- Book of Mormon Central, “Come Follow Me 2021: Doctrine and Covenants 14-17”
- Kent Larsen, “Lit Come Follow Me: D&C 14-17,” Times and Seasons, 15 February 2021
- FairMormon: “Witnesses to the Book of Mormon”
 “Revelation, March 1829 [D&C 5],” p. 1, The Joseph Smith Papers, accessed February 16, 2021, https://www.josephsmithpapers.org/paper-summary/revelation-march-1829-dc-5/1
 Ether 5:2-3. Text quoted from The Book of Mormon: The Earliest Text, ed. Royal Skousen (New Haven, Conn.: Yale University Press, 2009), https://bookofmormoncentral.org/content/book-mormon-earliest-text
 2 Nephi 27:12-13, Book of Mormon: The Earliest Text.
 “Revelation, June 1829–E [D&C 17],” p. 119, The Joseph Smith Papers, accessed February 16, 2021, https://www.josephsmithpapers.org/paper-summary/revelation-june-1829-e-dc-17/1/
 “Appendix 4: Testimony of Three Witnesses, Late June 1829,” p. , The Joseph Smith Papers, accessed February 16, 2021, https://www.josephsmithpapers.org/paper-summary/appendix-4-testimony-of-three-witnesses-late-june-1829/1
 “Appendix 5: Testimony of Eight Witnesses, Late June 1829,” p. , The Joseph Smith Papers, accessed February 16, 2021, https://www.josephsmithpapers.org/paper-summary/appendix-5-testimony-of-eight-witnesses-late-june-1829/1
 “History, 1838–1856, volume A-1 [23 December 1805–30 August 1834],” p. 25, The Joseph Smith Papers, accessed February 21, 2021, https://www.josephsmithpapers.org/paper-summary/history-1838-1856-volume-a-1-23-december-1805-30-august-1834/31
 James Henry Moyle Journal, June 28, 1885- Church History Library, Salt Lake City, Utah. Also in Dan Vogel, Early Mormon Documents, Vol 5. (Salt Lake City, Signature Books, 2003), 140.
 James H. Moyle, “A Visit to David Whitmer,” The Instructor, vol. 80, no 9 (September 1945), (Salt Lake City:
Deseret Sunday School Union), 402.
 See, for example, Zenas H. Gurley, 14 January 1885; David Whitmer, interview with Nathan Tanner, Jr., Letter to Nathan A. Tanner, 17 February 1909, typed copy, LDS Church Archives; cited in Dan Vogel (editor), Early Mormon Documents (Salt Lake City, Signature Books, 1996–2003), 5 vols, 5:170
 “Lucy Mack Smith, History, 1844–1845, Page , bk. 8,” p. , bk. 9, The Joseph Smith Papers, accessed February 21, 2021, https://www.josephsmithpapers.org/paper-summary/lucy-mack-smith-history-1844-1845/105
 B. H. Roberts, New Witnesses for God, 3 vol. (Vol. 1: Salt Lake City: George Q. Cannon and Sons, 1895. Vol. 2 & 3: Salt Lake City: Deseret News, 1903-1908), 2:296, 306.
Thanks for highlighting an important distinction. As I have learned more about Church history, I have had to confront where my bottom line is. What would be the straw that breaks the camel’s back. For me, it is the testimony of the eight witnesses, precisely because it contains nothing supernatural. The plates were real and conformed to Joseph’s description of them. What supernatural phenomena may or may not have flowed from the physical reality of the plates is a matter to be confirmed spiritually. But the physical reality of the plates must be confirmed empirically and the eight witnesses provided such confirmation. If they were lying, that would represent an insurmountable problem for me.
Thanks for this write up. I’ve been thinking about the experiences of the witnesses this week and last, and what lessons we can to draw from those experiences today.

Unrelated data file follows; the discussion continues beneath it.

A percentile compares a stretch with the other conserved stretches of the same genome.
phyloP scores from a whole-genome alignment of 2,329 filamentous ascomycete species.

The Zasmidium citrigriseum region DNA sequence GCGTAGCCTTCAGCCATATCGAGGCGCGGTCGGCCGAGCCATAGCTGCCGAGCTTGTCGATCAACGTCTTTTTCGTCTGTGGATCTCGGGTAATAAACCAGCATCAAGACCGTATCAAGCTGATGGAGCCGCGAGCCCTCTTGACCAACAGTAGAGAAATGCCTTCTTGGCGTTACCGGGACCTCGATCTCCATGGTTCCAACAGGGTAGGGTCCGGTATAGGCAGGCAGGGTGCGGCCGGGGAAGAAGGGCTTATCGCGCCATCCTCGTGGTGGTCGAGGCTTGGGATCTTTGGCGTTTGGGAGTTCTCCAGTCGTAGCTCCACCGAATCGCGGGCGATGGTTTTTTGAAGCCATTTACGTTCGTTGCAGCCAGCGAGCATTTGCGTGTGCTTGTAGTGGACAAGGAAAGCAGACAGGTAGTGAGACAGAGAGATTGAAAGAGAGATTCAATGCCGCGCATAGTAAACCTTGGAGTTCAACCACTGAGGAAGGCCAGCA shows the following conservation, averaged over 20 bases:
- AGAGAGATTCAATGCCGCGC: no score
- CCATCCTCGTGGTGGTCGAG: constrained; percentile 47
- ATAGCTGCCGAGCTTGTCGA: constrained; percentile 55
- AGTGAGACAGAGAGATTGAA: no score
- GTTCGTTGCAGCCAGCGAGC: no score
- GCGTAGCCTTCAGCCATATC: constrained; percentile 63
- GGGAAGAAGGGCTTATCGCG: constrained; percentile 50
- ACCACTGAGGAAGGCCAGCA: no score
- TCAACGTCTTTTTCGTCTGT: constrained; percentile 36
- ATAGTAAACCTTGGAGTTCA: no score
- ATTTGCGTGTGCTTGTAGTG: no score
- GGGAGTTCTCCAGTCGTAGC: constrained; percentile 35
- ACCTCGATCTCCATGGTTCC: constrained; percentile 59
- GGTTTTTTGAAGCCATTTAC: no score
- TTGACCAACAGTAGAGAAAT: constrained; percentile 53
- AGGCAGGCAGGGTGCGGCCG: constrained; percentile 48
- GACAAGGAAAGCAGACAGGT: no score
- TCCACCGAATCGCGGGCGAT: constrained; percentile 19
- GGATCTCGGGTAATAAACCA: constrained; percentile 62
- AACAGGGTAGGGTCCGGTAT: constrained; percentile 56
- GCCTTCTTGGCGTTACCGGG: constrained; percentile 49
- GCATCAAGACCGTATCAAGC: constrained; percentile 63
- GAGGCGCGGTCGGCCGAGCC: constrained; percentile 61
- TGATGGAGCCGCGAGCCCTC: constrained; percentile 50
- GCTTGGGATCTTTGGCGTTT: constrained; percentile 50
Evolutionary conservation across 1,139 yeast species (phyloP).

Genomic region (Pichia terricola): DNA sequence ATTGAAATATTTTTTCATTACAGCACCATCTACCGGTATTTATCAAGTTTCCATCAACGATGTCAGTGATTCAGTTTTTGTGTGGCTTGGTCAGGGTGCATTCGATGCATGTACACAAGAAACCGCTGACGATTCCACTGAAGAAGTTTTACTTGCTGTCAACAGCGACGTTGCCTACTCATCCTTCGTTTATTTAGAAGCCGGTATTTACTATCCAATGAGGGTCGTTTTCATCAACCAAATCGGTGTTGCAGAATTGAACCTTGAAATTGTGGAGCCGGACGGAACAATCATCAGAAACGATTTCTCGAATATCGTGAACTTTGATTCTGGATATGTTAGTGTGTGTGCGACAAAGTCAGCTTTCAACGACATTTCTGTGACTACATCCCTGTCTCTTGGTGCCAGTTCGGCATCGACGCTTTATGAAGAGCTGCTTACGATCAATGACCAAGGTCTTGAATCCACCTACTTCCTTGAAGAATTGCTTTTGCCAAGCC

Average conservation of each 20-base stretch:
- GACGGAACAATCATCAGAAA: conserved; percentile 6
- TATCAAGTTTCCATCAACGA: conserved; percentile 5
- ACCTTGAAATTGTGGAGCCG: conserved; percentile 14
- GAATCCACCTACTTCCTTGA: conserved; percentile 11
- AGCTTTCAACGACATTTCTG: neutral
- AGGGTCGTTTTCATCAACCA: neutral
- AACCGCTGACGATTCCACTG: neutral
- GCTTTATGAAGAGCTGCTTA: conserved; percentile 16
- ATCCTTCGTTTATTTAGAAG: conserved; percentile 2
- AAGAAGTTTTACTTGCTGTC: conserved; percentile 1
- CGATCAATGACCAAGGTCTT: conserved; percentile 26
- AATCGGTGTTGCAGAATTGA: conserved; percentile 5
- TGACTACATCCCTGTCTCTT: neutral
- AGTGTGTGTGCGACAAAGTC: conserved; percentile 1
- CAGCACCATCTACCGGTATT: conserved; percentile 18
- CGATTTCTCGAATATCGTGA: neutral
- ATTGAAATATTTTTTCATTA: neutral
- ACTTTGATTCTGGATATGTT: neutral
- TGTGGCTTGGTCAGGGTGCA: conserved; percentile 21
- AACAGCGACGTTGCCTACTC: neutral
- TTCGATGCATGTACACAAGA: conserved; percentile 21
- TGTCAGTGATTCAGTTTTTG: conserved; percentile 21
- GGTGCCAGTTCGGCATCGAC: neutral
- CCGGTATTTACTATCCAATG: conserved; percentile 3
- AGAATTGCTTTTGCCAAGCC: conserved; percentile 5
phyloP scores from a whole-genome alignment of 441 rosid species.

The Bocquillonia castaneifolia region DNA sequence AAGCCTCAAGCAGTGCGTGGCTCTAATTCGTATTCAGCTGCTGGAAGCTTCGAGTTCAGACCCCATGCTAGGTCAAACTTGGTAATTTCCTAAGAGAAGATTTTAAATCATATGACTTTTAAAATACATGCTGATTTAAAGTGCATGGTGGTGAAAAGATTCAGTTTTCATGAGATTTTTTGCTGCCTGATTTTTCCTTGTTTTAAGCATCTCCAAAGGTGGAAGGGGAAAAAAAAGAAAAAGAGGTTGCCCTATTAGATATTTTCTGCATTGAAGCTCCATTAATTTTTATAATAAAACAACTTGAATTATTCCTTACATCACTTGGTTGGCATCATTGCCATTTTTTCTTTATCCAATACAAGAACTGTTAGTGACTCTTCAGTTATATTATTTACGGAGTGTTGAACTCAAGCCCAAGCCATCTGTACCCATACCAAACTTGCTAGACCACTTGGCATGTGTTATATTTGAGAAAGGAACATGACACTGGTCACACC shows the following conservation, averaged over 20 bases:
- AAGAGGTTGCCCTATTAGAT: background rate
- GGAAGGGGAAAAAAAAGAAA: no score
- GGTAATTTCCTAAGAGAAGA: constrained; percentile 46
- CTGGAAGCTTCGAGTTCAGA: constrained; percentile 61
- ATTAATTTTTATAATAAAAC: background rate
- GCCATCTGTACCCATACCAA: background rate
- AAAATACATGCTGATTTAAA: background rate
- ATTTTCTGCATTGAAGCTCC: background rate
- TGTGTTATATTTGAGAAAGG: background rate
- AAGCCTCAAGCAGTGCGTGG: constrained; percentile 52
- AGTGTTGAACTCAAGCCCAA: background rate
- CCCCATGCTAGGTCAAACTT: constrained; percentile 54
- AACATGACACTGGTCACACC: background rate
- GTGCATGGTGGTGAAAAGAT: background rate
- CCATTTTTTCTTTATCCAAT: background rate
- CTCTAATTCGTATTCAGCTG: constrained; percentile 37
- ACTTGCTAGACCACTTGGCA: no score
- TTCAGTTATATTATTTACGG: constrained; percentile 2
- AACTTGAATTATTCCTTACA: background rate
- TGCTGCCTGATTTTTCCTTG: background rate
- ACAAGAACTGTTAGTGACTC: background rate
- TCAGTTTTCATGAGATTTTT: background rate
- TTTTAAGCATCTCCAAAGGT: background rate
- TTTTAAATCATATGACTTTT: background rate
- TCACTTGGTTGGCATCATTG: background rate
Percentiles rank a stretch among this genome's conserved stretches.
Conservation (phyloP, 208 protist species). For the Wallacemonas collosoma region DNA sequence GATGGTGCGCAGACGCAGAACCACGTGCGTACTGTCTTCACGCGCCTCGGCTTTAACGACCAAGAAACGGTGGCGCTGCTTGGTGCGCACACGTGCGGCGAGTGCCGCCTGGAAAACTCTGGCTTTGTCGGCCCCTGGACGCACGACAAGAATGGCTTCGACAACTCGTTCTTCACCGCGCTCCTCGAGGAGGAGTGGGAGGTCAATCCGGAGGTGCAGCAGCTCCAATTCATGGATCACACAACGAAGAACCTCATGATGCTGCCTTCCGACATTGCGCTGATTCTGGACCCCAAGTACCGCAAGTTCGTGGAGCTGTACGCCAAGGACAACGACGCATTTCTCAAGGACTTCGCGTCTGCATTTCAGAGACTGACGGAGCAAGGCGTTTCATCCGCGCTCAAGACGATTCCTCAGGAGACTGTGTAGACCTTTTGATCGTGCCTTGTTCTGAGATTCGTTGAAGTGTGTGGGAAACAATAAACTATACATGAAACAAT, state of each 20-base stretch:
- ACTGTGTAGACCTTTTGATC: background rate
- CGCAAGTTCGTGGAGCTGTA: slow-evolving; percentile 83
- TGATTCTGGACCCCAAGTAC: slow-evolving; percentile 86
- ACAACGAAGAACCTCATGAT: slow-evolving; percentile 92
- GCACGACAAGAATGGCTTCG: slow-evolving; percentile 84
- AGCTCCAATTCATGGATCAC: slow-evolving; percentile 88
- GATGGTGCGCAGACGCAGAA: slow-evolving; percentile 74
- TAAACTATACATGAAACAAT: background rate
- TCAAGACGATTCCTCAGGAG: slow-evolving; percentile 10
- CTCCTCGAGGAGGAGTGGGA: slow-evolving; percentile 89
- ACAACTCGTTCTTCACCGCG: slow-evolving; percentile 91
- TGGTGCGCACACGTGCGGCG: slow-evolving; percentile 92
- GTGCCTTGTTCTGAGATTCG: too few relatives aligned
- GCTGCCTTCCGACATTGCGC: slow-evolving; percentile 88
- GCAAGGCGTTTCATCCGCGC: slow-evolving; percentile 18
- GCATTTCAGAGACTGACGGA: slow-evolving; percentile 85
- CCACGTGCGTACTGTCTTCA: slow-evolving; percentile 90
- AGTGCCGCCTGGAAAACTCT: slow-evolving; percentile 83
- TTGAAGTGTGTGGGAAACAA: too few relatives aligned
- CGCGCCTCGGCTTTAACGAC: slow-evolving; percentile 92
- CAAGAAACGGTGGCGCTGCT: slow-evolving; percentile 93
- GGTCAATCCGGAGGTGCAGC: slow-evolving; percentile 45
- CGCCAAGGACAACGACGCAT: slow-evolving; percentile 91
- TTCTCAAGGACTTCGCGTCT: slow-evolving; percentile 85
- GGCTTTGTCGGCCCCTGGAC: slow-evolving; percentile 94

I appreciate you included statements by the three witnesses that both support and contradict your thesis. I’ve benefitted from reading the primary sources beyond the official statements included in each Book of Mormon copy. Did any of the eight witnesses similarly give additional insight into their experience? I vaguely recall that Joseph (or Oliver?) wrote the official statement and affixed the eight names to it, rather than it being written by one of the eight themselves and that they subsequently signed. Is that accurate?
I’m not as familiar with materials about the eight witnesses, to be honest, but I’m not sure we know who the author is. The text does seem to be partly based on the Three Witnesses’ testimony, but the author is anonymous, as far as I’m aware. So, it is possible that JS or OC wrote it or that one of the eight did. FWIW, Royal Skowsen thought JS did (https://www.timesandseasons.org/harchive/2012/06/who-authored-the-eight-witness-statement/).
Thanks for the link to Skousen’s post. I appreciated his deconstruction of the two official witness statements. I do think there’s some tension in his assessment that “Their testimony would hold up in a court of law.” when a legal testimony has to be given by a witness in their own words.
Yeah, I would agree that that was a part where I felt that post overreached in its assessment a bit.
There are at least some occasions in American jurisprudence when legal testimony does not have to be given by a witness in her own words. Those include situations where written testimony is accepted — affidavits, “declarations” in some jurisdictions, written testimony in regulatory proceedings, etc. Except for “expert testimony, such documents are generally drafted by attorneys, reviewed with the witnesses, revised as needed, and signed by the witnesses. They may be sworn to or made under penalty of perjury. There may also be some situations where neither the verification or penalty of perjury is made explicit.
Of course, “hold up in a court of law” might mean “be admitted as evidence” without any necessary implication that the statements would be persuasive to the finder of fact, let alone conclusive.
I’d have to look again at Skousen’s post to even have an opinion on what he meant.